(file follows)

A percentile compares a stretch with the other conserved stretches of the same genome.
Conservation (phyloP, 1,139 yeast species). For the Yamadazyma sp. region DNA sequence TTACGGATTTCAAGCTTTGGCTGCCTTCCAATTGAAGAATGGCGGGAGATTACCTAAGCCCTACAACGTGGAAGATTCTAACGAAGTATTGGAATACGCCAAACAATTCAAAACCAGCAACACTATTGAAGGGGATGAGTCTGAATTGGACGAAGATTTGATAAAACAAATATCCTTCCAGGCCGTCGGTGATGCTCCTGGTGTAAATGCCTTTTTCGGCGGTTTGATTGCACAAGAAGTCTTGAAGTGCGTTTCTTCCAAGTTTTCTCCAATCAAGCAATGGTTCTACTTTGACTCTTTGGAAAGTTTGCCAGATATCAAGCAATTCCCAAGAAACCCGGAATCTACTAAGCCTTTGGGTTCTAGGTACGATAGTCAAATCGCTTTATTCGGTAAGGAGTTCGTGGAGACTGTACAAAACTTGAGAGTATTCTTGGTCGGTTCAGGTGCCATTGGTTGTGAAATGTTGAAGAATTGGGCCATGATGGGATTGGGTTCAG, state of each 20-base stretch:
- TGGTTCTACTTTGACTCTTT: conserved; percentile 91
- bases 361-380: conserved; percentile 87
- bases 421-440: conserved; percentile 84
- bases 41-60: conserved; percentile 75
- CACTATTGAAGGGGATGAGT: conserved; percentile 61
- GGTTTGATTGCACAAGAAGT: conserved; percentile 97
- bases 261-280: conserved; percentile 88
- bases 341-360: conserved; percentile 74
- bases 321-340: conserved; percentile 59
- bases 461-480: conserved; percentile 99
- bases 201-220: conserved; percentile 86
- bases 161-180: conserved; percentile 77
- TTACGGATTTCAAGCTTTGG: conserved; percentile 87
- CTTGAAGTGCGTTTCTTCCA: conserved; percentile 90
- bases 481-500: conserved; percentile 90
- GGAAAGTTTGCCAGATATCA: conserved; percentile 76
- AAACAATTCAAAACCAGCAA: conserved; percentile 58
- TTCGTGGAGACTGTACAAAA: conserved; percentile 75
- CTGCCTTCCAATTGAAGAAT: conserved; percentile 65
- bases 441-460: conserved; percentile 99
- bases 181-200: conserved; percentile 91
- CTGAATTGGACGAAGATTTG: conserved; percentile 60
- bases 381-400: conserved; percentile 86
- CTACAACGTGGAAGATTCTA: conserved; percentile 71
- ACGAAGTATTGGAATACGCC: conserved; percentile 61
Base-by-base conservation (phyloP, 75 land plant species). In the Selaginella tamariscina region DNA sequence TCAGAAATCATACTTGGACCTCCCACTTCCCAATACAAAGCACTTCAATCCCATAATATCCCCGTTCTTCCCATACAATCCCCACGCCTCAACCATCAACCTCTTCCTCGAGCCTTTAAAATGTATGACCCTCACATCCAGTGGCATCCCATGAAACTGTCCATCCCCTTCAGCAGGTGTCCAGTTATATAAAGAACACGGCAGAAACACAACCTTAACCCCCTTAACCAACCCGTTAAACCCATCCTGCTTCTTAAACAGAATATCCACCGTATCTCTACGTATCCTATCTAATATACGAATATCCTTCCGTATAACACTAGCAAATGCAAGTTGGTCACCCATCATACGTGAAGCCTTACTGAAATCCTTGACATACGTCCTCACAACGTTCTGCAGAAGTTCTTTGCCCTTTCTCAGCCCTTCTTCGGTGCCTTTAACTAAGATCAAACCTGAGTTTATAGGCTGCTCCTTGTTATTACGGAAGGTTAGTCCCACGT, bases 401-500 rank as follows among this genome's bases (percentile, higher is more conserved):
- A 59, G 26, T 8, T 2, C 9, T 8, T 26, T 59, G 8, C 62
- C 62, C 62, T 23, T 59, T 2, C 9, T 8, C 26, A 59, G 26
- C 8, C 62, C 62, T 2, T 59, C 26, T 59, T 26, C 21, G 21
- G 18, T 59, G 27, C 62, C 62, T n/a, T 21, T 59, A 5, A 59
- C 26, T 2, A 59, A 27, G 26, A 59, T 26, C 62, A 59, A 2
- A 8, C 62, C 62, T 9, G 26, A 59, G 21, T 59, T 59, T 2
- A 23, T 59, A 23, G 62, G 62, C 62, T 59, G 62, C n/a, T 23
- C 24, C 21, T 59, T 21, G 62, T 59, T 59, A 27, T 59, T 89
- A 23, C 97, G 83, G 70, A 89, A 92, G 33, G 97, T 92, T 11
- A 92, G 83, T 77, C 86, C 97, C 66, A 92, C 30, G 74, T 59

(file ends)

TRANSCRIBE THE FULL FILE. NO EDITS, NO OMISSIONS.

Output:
A percentile compares a stretch with the other conserved stretches of the same genome.
Conservation (phyloP, 1,139 yeast species). For the Yamadazyma sp. region DNA sequence TTACGGATTTCAAGCTTTGGCTGCCTTCCAATTGAAGAATGGCGGGAGATTACCTAAGCCCTACAACGTGGAAGATTCTAACGAAGTATTGGAATACGCCAAACAATTCAAAACCAGCAACACTATTGAAGGGGATGAGTCTGAATTGGACGAAGATTTGATAAAACAAATATCCTTCCAGGCCGTCGGTGATGCTCCTGGTGTAAATGCCTTTTTCGGCGGTTTGATTGCACAAGAAGTCTTGAAGTGCGTTTCTTCCAAGTTTTCTCCAATCAAGCAATGGTTCTACTTTGACTCTTTGGAAAGTTTGCCAGATATCAAGCAATTCCCAAGAAACCCGGAATCTACTAAGCCTTTGGGTTCTAGGTACGATAGTCAAATCGCTTTATTCGGTAAGGAGTTCGTGGAGACTGTACAAAACTTGAGAGTATTCTTGGTCGGTTCAGGTGCCATTGGTTGTGAAATGTTGAAGAATTGGGCCATGATGGGATTGGGTTCAG, state of each 20-base stretch:
- TGGTTCTACTTTGACTCTTT: conserved; percentile 91
- bases 361-380: conserved; percentile 87
- bases 421-440: conserved; percentile 84
- bases 41-60: conserved; percentile 75
- CACTATTGAAGGGGATGAGT: conserved; percentile 61
- GGTTTGATTGCACAAGAAGT: conserved; percentile 97
- bases 261-280: conserved; percentile 88
- bases 341-360: conserved; percentile 74
- bases 321-340: conserved; percentile 59
- bases 461-480: conserved; percentile 99
- bases 201-220: conserved; percentile 86
- bases 161-180: conserved; percentile 77
- TTACGGATTTCAAGCTTTGG: conserved; percentile 87
- CTTGAAGTGCGTTTCTTCCA: conserved; percentile 90
- bases 481-500: conserved; percentile 90
- GGAAAGTTTGCCAGATATCA: conserved; percentile 76
- AAACAATTCAAAACCAGCAA: conserved; percentile 58
- TTCGTGGAGACTGTACAAAA: conserved; percentile 75
- CTGCCTTCCAATTGAAGAAT: conserved; percentile 65
- bases 441-460: conserved; percentile 99
- bases 181-200: conserved; percentile 91
- CTGAATTGGACGAAGATTTG: conserved; percentile 60
- bases 381-400: conserved; percentile 86
- CTACAACGTGGAAGATTCTA: conserved; percentile 71
- ACGAAGTATTGGAATACGCC: conserved; percentile 61
Base-by-base conservation (phyloP, 75 land plant species). In the Selaginella tamariscina region DNA sequence TCAGAAATCATACTTGGACCTCCCACTTCCCAATACAAAGCACTTCAATCCCATAATATCCCCGTTCTTCCCATACAATCCCCACGCCTCAACCATCAACCTCTTCCTCGAGCCTTTAAAATGTATGACCCTCACATCCAGTGGCATCCCATGAAACTGTCCATCCCCTTCAGCAGGTGTCCAGTTATATAAAGAACACGGCAGAAACACAACCTTAACCCCCTTAACCAACCCGTTAAACCCATCCTGCTTCTTAAACAGAATATCCACCGTATCTCTACGTATCCTATCTAATATACGAATATCCTTCCGTATAACACTAGCAAATGCAAGTTGGTCACCCATCATACGTGAAGCCTTACTGAAATCCTTGACATACGTCCTCACAACGTTCTGCAGAAGTTCTTTGCCCTTTCTCAGCCCTTCTTCGGTGCCTTTAACTAAGATCAAACCTGAGTTTATAGGCTGCTCCTTGTTATTACGGAAGGTTAGTCCCACGT, bases 401-500 rank as follows among this genome's bases (percentile, higher is more conserved):
- A 59, G 26, T 8, T 2, C 9, T 8, T 26, T 59, G 8, C 62
- C 62, C 62, T 23, T 59, T 2, C 9, T 8, C 26, A 59, G 26
- C 8, C 62, C 62, T 2, T 59, C 26, T 59, T 26, C 21, G 21
- G 18, T 59, G 27, C 62, C 62, T n/a, T 21, T 59, A 5, A 59
- C 26, T 2, A 59, A 27, G 26, A 59, T 26, C 62, A 59, A 2
- A 8, C 62, C 62, T 9, G 26, A 59, G 21, T 59, T 59, T 2
- A 23, T 59, A 23, G 62, G 62, C 62, T 59, G 62, C n/a, T 23
- C 24, C 21, T 59, T 21, G 62, T 59, T 59, A 27, T 59, T 89
- A 23, C 97, G 83, G 70, A 89, A 92, G 33, G 97, T 92, T 11
- A 92, G 83, T 77, C 86, C 97, C 66, A 92, C 30, G 74, T 59